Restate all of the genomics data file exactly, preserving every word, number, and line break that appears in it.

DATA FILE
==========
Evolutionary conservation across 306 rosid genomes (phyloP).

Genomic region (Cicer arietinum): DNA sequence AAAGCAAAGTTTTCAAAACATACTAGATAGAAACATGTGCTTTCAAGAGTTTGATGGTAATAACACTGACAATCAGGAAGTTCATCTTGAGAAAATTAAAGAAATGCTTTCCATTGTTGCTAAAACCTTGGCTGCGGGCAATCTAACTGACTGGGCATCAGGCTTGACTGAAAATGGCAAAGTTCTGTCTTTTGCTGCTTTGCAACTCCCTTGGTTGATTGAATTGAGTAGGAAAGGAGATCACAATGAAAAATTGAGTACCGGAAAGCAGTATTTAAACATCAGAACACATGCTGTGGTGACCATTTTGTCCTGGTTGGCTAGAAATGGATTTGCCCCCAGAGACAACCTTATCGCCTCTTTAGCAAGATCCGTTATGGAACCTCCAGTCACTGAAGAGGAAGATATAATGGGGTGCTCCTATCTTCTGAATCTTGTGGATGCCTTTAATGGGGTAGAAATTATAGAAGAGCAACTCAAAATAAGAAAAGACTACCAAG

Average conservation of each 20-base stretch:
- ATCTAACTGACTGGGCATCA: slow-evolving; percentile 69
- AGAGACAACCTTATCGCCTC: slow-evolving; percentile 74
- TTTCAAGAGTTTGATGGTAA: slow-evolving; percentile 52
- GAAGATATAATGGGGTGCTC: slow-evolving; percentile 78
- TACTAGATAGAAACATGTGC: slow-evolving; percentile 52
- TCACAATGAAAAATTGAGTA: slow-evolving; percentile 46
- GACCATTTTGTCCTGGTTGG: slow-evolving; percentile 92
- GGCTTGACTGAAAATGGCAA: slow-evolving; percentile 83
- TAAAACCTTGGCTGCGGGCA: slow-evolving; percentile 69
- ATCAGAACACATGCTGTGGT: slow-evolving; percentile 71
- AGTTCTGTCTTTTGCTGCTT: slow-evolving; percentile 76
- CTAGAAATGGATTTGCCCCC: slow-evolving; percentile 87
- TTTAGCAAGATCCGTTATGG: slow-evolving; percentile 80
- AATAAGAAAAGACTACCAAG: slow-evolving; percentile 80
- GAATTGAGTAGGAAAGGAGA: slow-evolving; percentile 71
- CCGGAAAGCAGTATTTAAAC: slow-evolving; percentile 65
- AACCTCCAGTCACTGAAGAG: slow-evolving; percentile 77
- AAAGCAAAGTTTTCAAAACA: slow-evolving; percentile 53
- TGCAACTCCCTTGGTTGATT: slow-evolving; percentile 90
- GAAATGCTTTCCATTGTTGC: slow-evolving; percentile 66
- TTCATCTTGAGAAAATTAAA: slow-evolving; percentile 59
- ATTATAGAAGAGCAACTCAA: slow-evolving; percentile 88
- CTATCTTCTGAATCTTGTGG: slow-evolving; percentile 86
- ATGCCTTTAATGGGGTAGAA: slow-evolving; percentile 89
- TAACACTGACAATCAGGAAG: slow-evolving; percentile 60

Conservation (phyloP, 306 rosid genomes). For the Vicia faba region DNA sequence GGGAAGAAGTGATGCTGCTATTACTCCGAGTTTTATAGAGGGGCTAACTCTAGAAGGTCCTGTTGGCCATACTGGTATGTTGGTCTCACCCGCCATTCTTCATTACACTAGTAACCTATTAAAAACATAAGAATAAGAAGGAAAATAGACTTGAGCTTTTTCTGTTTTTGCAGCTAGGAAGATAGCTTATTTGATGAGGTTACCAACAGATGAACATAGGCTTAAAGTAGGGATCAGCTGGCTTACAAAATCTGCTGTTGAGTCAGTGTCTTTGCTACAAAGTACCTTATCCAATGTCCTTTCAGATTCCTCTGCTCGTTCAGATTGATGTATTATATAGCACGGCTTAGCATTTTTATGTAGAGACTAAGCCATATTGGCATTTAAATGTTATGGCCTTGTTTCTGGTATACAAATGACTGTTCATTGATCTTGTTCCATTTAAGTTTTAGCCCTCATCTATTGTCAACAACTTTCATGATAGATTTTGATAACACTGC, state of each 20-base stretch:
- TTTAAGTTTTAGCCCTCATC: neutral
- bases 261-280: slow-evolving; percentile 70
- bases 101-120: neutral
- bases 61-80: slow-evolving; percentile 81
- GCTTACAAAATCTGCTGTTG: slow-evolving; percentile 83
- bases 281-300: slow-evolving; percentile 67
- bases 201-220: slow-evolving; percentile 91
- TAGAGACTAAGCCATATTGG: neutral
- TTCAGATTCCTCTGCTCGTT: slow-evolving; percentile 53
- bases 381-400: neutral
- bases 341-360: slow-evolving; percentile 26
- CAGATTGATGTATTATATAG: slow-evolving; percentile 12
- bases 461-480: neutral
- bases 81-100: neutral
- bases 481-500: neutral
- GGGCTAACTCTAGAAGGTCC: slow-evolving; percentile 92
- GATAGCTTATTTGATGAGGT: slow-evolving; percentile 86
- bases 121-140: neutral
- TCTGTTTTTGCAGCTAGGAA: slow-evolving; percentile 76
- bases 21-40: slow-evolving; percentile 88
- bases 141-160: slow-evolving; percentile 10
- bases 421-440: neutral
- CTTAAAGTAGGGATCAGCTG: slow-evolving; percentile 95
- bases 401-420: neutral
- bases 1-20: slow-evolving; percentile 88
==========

Evolutionary conservation across 306 rosid genomes (phyloP).

Genomic region (Cicer arietinum): DNA sequence AAAGCAAAGTTTTCAAAACATACTAGATAGAAACATGTGCTTTCAAGAGTTTGATGGTAATAACACTGACAATCAGGAAGTTCATCTTGAGAAAATTAAAGAAATGCTTTCCATTGTTGCTAAAACCTTGGCTGCGGGCAATCTAACTGACTGGGCATCAGGCTTGACTGAAAATGGCAAAGTTCTGTCTTTTGCTGCTTTGCAACTCCCTTGGTTGATTGAATTGAGTAGGAAAGGAGATCACAATGAAAAATTGAGTACCGGAAAGCAGTATTTAAACATCAGAACACATGCTGTGGTGACCATTTTGTCCTGGTTGGCTAGAAATGGATTTGCCCCCAGAGACAACCTTATCGCCTCTTTAGCAAGATCCGTTATGGAACCTCCAGTCACTGAAGAGGAAGATATAATGGGGTGCTCCTATCTTCTGAATCTTGTGGATGCCTTTAATGGGGTAGAAATTATAGAAGAGCAACTCAAAATAAGAAAAGACTACCAAG

Average conservation of each 20-base stretch:
- ATCTAACTGACTGGGCATCA: slow-evolving; percentile 69
- AGAGACAACCTTATCGCCTC: slow-evolving; percentile 74
- TTTCAAGAGTTTGATGGTAA: slow-evolving; percentile 52
- GAAGATATAATGGGGTGCTC: slow-evolving; percentile 78
- TACTAGATAGAAACATGTGC: slow-evolving; percentile 52
- TCACAATGAAAAATTGAGTA: slow-evolving; percentile 46
- GACCATTTTGTCCTGGTTGG: slow-evolving; percentile 92
- GGCTTGACTGAAAATGGCAA: slow-evolving; percentile 83
- TAAAACCTTGGCTGCGGGCA: slow-evolving; percentile 69
- ATCAGAACACATGCTGTGGT: slow-evolving; percentile 71
- AGTTCTGTCTTTTGCTGCTT: slow-evolving; percentile 76
- CTAGAAATGGATTTGCCCCC: slow-evolving; percentile 87
- TTTAGCAAGATCCGTTATGG: slow-evolving; percentile 80
- AATAAGAAAAGACTACCAAG: slow-evolving; percentile 80
- GAATTGAGTAGGAAAGGAGA: slow-evolving; percentile 71
- CCGGAAAGCAGTATTTAAAC: slow-evolving; percentile 65
- AACCTCCAGTCACTGAAGAG: slow-evolving; percentile 77
- AAAGCAAAGTTTTCAAAACA: slow-evolving; percentile 53
- TGCAACTCCCTTGGTTGATT: slow-evolving; percentile 90
- GAAATGCTTTCCATTGTTGC: slow-evolving; percentile 66
- TTCATCTTGAGAAAATTAAA: slow-evolving; percentile 59
- ATTATAGAAGAGCAACTCAA: slow-evolving; percentile 88
- CTATCTTCTGAATCTTGTGG: slow-evolving; percentile 86
- ATGCCTTTAATGGGGTAGAA: slow-evolving; percentile 89
- TAACACTGACAATCAGGAAG: slow-evolving; percentile 60

Conservation (phyloP, 306 rosid genomes). For the Vicia faba region DNA sequence GGGAAGAAGTGATGCTGCTATTACTCCGAGTTTTATAGAGGGGCTAACTCTAGAAGGTCCTGTTGGCCATACTGGTATGTTGGTCTCACCCGCCATTCTTCATTACACTAGTAACCTATTAAAAACATAAGAATAAGAAGGAAAATAGACTTGAGCTTTTTCTGTTTTTGCAGCTAGGAAGATAGCTTATTTGATGAGGTTACCAACAGATGAACATAGGCTTAAAGTAGGGATCAGCTGGCTTACAAAATCTGCTGTTGAGTCAGTGTCTTTGCTACAAAGTACCTTATCCAATGTCCTTTCAGATTCCTCTGCTCGTTCAGATTGATGTATTATATAGCACGGCTTAGCATTTTTATGTAGAGACTAAGCCATATTGGCATTTAAATGTTATGGCCTTGTTTCTGGTATACAAATGACTGTTCATTGATCTTGTTCCATTTAAGTTTTAGCCCTCATCTATTGTCAACAACTTTCATGATAGATTTTGATAACACTGC, state of each 20-base stretch:
- TTTAAGTTTTAGCCCTCATC: neutral
- bases 261-280: slow-evolving; percentile 70
- bases 101-120: neutral
- bases 61-80: slow-evolving; percentile 81
- GCTTACAAAATCTGCTGTTG: slow-evolving; percentile 83
- bases 281-300: slow-evolving; percentile 67
- bases 201-220: slow-evolving; percentile 91
- TAGAGACTAAGCCATATTGG: neutral
- TTCAGATTCCTCTGCTCGTT: slow-evolving; percentile 53
- bases 381-400: neutral
- bases 341-360: slow-evolving; percentile 26
- CAGATTGATGTATTATATAG: slow-evolving; percentile 12
- bases 461-480: neutral
- bases 81-100: neutral
- bases 481-500: neutral
- GGGCTAACTCTAGAAGGTCC: slow-evolving; percentile 92
- GATAGCTTATTTGATGAGGT: slow-evolving; percentile 86
- bases 121-140: neutral
- TCTGTTTTTGCAGCTAGGAA: slow-evolving; percentile 76
- bases 21-40: slow-evolving; percentile 88
- bases 141-160: slow-evolving; percentile 10
- bases 421-440: neutral
- CTTAAAGTAGGGATCAGCTG: slow-evolving; percentile 95
- bases 401-420: neutral
- bases 1-20: slow-evolving; percentile 88